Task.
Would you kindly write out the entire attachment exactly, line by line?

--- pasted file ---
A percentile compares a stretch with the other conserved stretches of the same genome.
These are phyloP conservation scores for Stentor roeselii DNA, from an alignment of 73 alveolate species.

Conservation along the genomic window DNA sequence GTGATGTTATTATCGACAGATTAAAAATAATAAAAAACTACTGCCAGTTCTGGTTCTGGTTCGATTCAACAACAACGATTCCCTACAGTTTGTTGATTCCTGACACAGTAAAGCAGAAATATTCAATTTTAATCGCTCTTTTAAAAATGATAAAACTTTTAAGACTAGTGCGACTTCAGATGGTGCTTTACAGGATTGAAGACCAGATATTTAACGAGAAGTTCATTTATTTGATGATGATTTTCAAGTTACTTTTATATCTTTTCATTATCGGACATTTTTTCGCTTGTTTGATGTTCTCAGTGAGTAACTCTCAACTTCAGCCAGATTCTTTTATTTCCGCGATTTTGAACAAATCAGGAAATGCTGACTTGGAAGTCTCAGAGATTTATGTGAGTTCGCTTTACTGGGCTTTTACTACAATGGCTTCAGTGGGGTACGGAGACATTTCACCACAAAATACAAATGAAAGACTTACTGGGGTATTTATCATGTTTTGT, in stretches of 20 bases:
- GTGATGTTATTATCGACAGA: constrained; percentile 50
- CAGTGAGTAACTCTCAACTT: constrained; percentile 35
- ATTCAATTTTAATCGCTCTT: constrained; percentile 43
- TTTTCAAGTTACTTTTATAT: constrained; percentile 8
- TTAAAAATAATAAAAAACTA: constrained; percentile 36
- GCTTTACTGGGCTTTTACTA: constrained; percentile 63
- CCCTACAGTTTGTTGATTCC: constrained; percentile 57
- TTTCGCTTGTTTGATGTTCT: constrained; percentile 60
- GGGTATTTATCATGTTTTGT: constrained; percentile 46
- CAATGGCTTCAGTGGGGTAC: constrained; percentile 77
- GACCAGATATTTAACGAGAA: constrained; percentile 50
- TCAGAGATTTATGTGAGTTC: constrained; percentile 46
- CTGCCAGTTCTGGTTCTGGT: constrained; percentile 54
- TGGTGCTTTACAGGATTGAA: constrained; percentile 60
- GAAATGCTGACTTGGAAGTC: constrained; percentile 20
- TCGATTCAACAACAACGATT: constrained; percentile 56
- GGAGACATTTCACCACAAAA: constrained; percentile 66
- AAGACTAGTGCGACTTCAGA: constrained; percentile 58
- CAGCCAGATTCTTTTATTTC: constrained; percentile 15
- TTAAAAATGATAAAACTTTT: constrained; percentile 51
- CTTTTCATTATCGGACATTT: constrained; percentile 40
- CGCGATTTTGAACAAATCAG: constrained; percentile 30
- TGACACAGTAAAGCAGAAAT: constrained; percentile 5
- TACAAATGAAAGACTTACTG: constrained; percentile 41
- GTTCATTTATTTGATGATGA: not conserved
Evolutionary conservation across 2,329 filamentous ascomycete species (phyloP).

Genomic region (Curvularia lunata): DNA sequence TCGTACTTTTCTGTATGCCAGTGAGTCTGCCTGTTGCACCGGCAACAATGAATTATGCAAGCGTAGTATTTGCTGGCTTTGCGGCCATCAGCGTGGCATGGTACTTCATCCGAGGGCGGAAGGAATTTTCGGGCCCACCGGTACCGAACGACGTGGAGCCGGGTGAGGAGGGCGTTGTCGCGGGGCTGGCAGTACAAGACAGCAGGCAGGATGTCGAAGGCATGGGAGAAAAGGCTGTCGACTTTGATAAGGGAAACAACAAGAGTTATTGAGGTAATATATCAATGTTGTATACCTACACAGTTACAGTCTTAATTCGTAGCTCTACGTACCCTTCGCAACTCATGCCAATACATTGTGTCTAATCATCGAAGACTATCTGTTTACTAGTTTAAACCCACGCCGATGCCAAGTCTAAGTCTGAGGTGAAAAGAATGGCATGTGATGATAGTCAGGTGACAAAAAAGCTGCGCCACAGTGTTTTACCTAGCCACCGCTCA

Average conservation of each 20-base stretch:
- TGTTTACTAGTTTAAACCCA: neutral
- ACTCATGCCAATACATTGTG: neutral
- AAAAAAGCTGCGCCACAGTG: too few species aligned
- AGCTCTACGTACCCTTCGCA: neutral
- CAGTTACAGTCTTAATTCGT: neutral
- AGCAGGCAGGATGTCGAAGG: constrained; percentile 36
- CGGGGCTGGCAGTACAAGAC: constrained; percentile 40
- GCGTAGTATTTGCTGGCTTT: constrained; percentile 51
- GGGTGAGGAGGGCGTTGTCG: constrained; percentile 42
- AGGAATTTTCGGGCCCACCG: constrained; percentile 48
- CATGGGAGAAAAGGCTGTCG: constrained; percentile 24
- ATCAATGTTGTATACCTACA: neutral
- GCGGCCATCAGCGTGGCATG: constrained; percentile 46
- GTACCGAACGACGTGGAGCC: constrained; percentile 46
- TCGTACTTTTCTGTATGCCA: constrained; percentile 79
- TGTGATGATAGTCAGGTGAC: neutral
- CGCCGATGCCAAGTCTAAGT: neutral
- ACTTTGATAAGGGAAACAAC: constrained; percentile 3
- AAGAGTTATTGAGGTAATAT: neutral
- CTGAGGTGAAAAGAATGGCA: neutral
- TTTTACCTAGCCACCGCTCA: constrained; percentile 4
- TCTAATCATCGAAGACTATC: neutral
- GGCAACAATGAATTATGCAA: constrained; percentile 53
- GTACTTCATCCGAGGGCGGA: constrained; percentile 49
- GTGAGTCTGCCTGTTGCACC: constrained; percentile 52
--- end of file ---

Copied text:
A percentile compares a stretch with the other conserved stretches of the same genome.
These are phyloP conservation scores for Stentor roeselii DNA, from an alignment of 73 alveolate species.

Conservation along the genomic window DNA sequence GTGATGTTATTATCGACAGATTAAAAATAATAAAAAACTACTGCCAGTTCTGGTTCTGGTTCGATTCAACAACAACGATTCCCTACAGTTTGTTGATTCCTGACACAGTAAAGCAGAAATATTCAATTTTAATCGCTCTTTTAAAAATGATAAAACTTTTAAGACTAGTGCGACTTCAGATGGTGCTTTACAGGATTGAAGACCAGATATTTAACGAGAAGTTCATTTATTTGATGATGATTTTCAAGTTACTTTTATATCTTTTCATTATCGGACATTTTTTCGCTTGTTTGATGTTCTCAGTGAGTAACTCTCAACTTCAGCCAGATTCTTTTATTTCCGCGATTTTGAACAAATCAGGAAATGCTGACTTGGAAGTCTCAGAGATTTATGTGAGTTCGCTTTACTGGGCTTTTACTACAATGGCTTCAGTGGGGTACGGAGACATTTCACCACAAAATACAAATGAAAGACTTACTGGGGTATTTATCATGTTTTGT, in stretches of 20 bases:
- GTGATGTTATTATCGACAGA: constrained; percentile 50
- CAGTGAGTAACTCTCAACTT: constrained; percentile 35
- ATTCAATTTTAATCGCTCTT: constrained; percentile 43
- TTTTCAAGTTACTTTTATAT: constrained; percentile 8
- TTAAAAATAATAAAAAACTA: constrained; percentile 36
- GCTTTACTGGGCTTTTACTA: constrained; percentile 63
- CCCTACAGTTTGTTGATTCC: constrained; percentile 57
- TTTCGCTTGTTTGATGTTCT: constrained; percentile 60
- GGGTATTTATCATGTTTTGT: constrained; percentile 46
- CAATGGCTTCAGTGGGGTAC: constrained; percentile 77
- GACCAGATATTTAACGAGAA: constrained; percentile 50
- TCAGAGATTTATGTGAGTTC: constrained; percentile 46
- CTGCCAGTTCTGGTTCTGGT: constrained; percentile 54
- TGGTGCTTTACAGGATTGAA: constrained; percentile 60
- GAAATGCTGACTTGGAAGTC: constrained; percentile 20
- TCGATTCAACAACAACGATT: constrained; percentile 56
- GGAGACATTTCACCACAAAA: constrained; percentile 66
- AAGACTAGTGCGACTTCAGA: constrained; percentile 58
- CAGCCAGATTCTTTTATTTC: constrained; percentile 15
- TTAAAAATGATAAAACTTTT: constrained; percentile 51
- CTTTTCATTATCGGACATTT: constrained; percentile 40
- CGCGATTTTGAACAAATCAG: constrained; percentile 30
- TGACACAGTAAAGCAGAAAT: constrained; percentile 5
- TACAAATGAAAGACTTACTG: constrained; percentile 41
- GTTCATTTATTTGATGATGA: not conserved
Evolutionary conservation across 2,329 filamentous ascomycete species (phyloP).

Genomic region (Curvularia lunata): DNA sequence TCGTACTTTTCTGTATGCCAGTGAGTCTGCCTGTTGCACCGGCAACAATGAATTATGCAAGCGTAGTATTTGCTGGCTTTGCGGCCATCAGCGTGGCATGGTACTTCATCCGAGGGCGGAAGGAATTTTCGGGCCCACCGGTACCGAACGACGTGGAGCCGGGTGAGGAGGGCGTTGTCGCGGGGCTGGCAGTACAAGACAGCAGGCAGGATGTCGAAGGCATGGGAGAAAAGGCTGTCGACTTTGATAAGGGAAACAACAAGAGTTATTGAGGTAATATATCAATGTTGTATACCTACACAGTTACAGTCTTAATTCGTAGCTCTACGTACCCTTCGCAACTCATGCCAATACATTGTGTCTAATCATCGAAGACTATCTGTTTACTAGTTTAAACCCACGCCGATGCCAAGTCTAAGTCTGAGGTGAAAAGAATGGCATGTGATGATAGTCAGGTGACAAAAAAGCTGCGCCACAGTGTTTTACCTAGCCACCGCTCA

Average conservation of each 20-base stretch:
- TGTTTACTAGTTTAAACCCA: neutral
- ACTCATGCCAATACATTGTG: neutral
- AAAAAAGCTGCGCCACAGTG: too few species aligned
- AGCTCTACGTACCCTTCGCA: neutral
- CAGTTACAGTCTTAATTCGT: neutral
- AGCAGGCAGGATGTCGAAGG: constrained; percentile 36
- CGGGGCTGGCAGTACAAGAC: constrained; percentile 40
- GCGTAGTATTTGCTGGCTTT: constrained; percentile 51
- GGGTGAGGAGGGCGTTGTCG: constrained; percentile 42
- AGGAATTTTCGGGCCCACCG: constrained; percentile 48
- CATGGGAGAAAAGGCTGTCG: constrained; percentile 24
- ATCAATGTTGTATACCTACA: neutral
- GCGGCCATCAGCGTGGCATG: constrained; percentile 46
- GTACCGAACGACGTGGAGCC: constrained; percentile 46
- TCGTACTTTTCTGTATGCCA: constrained; percentile 79
- TGTGATGATAGTCAGGTGAC: neutral
- CGCCGATGCCAAGTCTAAGT: neutral
- ACTTTGATAAGGGAAACAAC: constrained; percentile 3
- AAGAGTTATTGAGGTAATAT: neutral
- CTGAGGTGAAAAGAATGGCA: neutral
- TTTTACCTAGCCACCGCTCA: constrained; percentile 4
- TCTAATCATCGAAGACTATC: neutral
- GGCAACAATGAATTATGCAA: constrained; percentile 53
- GTACTTCATCCGAGGGCGGA: constrained; percentile 49
- GTGAGTCTGCCTGTTGCACC: constrained; percentile 52